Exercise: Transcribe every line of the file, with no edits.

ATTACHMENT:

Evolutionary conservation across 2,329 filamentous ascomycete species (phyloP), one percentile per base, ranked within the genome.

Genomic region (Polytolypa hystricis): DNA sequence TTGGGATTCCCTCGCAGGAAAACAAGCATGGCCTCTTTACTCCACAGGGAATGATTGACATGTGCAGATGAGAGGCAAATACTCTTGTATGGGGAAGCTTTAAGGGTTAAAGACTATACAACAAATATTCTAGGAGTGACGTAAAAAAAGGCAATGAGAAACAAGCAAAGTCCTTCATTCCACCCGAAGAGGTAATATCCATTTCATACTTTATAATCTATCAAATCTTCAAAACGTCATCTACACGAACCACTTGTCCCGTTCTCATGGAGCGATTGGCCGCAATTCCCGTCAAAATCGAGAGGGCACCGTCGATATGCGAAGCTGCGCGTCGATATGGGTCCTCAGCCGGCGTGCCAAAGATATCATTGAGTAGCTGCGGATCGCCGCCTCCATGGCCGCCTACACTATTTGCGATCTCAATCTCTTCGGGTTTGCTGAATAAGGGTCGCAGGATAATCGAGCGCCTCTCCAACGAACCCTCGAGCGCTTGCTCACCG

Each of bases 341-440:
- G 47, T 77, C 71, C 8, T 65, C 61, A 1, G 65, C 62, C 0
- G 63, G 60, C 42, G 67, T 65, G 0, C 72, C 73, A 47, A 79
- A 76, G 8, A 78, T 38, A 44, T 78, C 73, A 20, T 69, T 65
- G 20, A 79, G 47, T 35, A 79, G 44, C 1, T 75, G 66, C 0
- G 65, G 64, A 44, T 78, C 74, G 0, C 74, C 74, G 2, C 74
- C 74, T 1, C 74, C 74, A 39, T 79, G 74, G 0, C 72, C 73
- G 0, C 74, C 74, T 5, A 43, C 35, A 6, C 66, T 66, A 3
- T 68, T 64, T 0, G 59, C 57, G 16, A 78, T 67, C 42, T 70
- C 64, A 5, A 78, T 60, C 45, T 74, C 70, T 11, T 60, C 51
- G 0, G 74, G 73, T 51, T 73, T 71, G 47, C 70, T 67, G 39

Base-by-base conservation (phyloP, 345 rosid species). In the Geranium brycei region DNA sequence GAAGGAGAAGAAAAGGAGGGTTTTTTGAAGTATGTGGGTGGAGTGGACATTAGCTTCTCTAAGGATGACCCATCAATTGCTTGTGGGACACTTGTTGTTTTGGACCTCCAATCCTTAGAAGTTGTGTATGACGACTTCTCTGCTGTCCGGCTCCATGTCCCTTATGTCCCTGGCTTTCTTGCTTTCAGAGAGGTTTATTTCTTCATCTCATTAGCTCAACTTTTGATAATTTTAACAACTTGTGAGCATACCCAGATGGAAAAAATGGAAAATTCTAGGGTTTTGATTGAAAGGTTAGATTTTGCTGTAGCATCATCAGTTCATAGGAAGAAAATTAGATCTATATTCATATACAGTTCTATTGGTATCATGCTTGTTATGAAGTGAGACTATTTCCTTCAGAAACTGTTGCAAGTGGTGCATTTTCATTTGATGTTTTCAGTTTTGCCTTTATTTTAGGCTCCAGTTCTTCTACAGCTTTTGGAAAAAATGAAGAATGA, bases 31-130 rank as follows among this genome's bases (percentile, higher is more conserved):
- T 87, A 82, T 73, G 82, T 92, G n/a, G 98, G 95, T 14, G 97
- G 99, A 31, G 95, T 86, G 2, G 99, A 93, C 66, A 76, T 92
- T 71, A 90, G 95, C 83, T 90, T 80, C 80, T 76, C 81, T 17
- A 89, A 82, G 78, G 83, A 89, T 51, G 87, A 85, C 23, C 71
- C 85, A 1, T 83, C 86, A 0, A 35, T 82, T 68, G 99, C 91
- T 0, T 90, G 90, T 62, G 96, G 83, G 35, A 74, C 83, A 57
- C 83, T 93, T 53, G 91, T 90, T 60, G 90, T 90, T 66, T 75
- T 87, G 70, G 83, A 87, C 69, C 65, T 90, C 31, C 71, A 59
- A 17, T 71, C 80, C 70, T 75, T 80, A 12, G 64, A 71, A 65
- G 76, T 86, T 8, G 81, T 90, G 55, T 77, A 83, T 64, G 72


Evolutionary conservation across 2,329 filamentous ascomycete species (phyloP), one percentile per base, ranked within the genome.

Genomic region (Polytolypa hystricis): DNA sequence TTGGGATTCCCTCGCAGGAAAACAAGCATGGCCTCTTTACTCCACAGGGAATGATTGACATGTGCAGATGAGAGGCAAATACTCTTGTATGGGGAAGCTTTAAGGGTTAAAGACTATACAACAAATATTCTAGGAGTGACGTAAAAAAAGGCAATGAGAAACAAGCAAAGTCCTTCATTCCACCCGAAGAGGTAATATCCATTTCATACTTTATAATCTATCAAATCTTCAAAACGTCATCTACACGAACCACTTGTCCCGTTCTCATGGAGCGATTGGCCGCAATTCCCGTCAAAATCGAGAGGGCACCGTCGATATGCGAAGCTGCGCGTCGATATGGGTCCTCAGCCGGCGTGCCAAAGATATCATTGAGTAGCTGCGGATCGCCGCCTCCATGGCCGCCTACACTATTTGCGATCTCAATCTCTTCGGGTTTGCTGAATAAGGGTCGCAGGATAATCGAGCGCCTCTCCAACGAACCCTCGAGCGCTTGCTCACCG

Each of bases 341-440:
- G 47, T 77, C 71, C 8, T 65, C 61, A 1, G 65, C 62, C 0
- G 63, G 60, C 42, G 67, T 65, G 0, C 72, C 73, A 47, A 79
- A 76, G 8, A 78, T 38, A 44, T 78, C 73, A 20, T 69, T 65
- G 20, A 79, G 47, T 35, A 79, G 44, C 1, T 75, G 66, C 0
- G 65, G 64, A 44, T 78, C 74, G 0, C 74, C 74, G 2, C 74
- C 74, T 1, C 74, C 74, A 39, T 79, G 74, G 0, C 72, C 73
- G 0, C 74, C 74, T 5, A 43, C 35, A 6, C 66, T 66, A 3
- T 68, T 64, T 0, G 59, C 57, G 16, A 78, T 67, C 42, T 70
- C 64, A 5, A 78, T 60, C 45, T 74, C 70, T 11, T 60, C 51
- G 0, G 74, G 73, T 51, T 73, T 71, G 47, C 70, T 67, G 39

Base-by-base conservation (phyloP, 345 rosid species). In the Geranium brycei region DNA sequence GAAGGAGAAGAAAAGGAGGGTTTTTTGAAGTATGTGGGTGGAGTGGACATTAGCTTCTCTAAGGATGACCCATCAATTGCTTGTGGGACACTTGTTGTTTTGGACCTCCAATCCTTAGAAGTTGTGTATGACGACTTCTCTGCTGTCCGGCTCCATGTCCCTTATGTCCCTGGCTTTCTTGCTTTCAGAGAGGTTTATTTCTTCATCTCATTAGCTCAACTTTTGATAATTTTAACAACTTGTGAGCATACCCAGATGGAAAAAATGGAAAATTCTAGGGTTTTGATTGAAAGGTTAGATTTTGCTGTAGCATCATCAGTTCATAGGAAGAAAATTAGATCTATATTCATATACAGTTCTATTGGTATCATGCTTGTTATGAAGTGAGACTATTTCCTTCAGAAACTGTTGCAAGTGGTGCATTTTCATTTGATGTTTTCAGTTTTGCCTTTATTTTAGGCTCCAGTTCTTCTACAGCTTTTGGAAAAAATGAAGAATGA, bases 31-130 rank as follows among this genome's bases (percentile, higher is more conserved):
- T 87, A 82, T 73, G 82, T 92, G n/a, G 98, G 95, T 14, G 97
- G 99, A 31, G 95, T 86, G 2, G 99, A 93, C 66, A 76, T 92
- T 71, A 90, G 95, C 83, T 90, T 80, C 80, T 76, C 81, T 17
- A 89, A 82, G 78, G 83, A 89, T 51, G 87, A 85, C 23, C 71
- C 85, A 1, T 83, C 86, A 0, A 35, T 82, T 68, G 99, C 91
- T 0, T 90, G 90, T 62, G 96, G 83, G 35, A 74, C 83, A 57
- C 83, T 93, T 53, G 91, T 90, T 60, G 90, T 90, T 66, T 75
- T 87, G 70, G 83, A 87, C 69, C 65, T 90, C 31, C 71, A 59
- A 17, T 71, C 80, C 70, T 75, T 80, A 12, G 64, A 71, A 65
- G 76, T 86, T 8, G 81, T 90, G 55, T 77, A 83, T 64, G 72